Buyers from the eurozone are bagging £26,000 discounts on London property due to sterling's depreciation over the past weeks as markets react to the UK's vote on its membership of the European Union.
London estate agents Stirling Ackroyd have estimated that the depreciation of sterling in June has meant that the average house price in London stands at just €596,900.
This figure compares to a record high of €630,000 in November 2015, meaning homes in London have become €33,200 cheaper for euro buyers over the past seven months – a fall of £26,000. The saving amounts to a 5.3 per cent discount for buyers on the continent.
Andrew Bridges, managing director of Stirling Ackroyd, said: "European buyers are snapping up bargains across London. A declining exchange rate has meant London is becoming a more affordable global property hotspot – particularly for those paying in euros.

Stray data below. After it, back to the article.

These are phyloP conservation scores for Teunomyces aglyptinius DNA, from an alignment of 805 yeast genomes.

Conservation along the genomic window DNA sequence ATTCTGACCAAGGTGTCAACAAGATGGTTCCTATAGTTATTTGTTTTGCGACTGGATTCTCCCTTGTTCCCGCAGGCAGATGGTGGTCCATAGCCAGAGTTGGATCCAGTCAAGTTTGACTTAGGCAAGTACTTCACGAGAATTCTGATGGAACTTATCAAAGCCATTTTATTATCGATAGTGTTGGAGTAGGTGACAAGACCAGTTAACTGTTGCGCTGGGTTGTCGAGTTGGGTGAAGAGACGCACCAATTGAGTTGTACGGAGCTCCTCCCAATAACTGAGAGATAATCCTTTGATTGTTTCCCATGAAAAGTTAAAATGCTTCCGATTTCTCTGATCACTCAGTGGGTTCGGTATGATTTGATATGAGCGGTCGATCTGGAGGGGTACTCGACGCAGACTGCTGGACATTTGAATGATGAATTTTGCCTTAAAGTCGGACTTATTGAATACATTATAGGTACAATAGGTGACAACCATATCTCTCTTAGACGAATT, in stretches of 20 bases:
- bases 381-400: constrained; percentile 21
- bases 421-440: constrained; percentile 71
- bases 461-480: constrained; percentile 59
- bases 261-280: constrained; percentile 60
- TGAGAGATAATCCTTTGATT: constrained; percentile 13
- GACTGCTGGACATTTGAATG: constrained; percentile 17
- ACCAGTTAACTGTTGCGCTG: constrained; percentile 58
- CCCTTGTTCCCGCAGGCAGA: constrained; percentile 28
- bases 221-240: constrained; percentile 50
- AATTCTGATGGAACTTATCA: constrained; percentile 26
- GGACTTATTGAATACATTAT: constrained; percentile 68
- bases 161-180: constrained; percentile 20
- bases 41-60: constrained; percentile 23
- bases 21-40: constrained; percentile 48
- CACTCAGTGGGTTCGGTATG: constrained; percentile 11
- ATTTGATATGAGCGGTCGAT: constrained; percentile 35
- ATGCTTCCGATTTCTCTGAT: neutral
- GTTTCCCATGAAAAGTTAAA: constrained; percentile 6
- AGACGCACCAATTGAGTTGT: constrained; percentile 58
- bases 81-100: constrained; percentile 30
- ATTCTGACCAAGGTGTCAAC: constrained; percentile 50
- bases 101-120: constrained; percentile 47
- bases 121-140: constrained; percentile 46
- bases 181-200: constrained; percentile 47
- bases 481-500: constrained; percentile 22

"If Britain votes to leave the EU, sterling is set to fall further so, ironically, London would become even more affordable – and therefore more attractive – to overseas buyers paying in euros. While eurozone buyers are propping up the temporarily soft market as prices stutter, Brexit might make Europeans much more significant players in London's property scene."
Data from HM Revenue and Customs today suggested that the EU referendum has been dampening the UK house market, as the number of property transactions edged up slightly in May, but remained nearly 12 per cent lower than at the same point last year.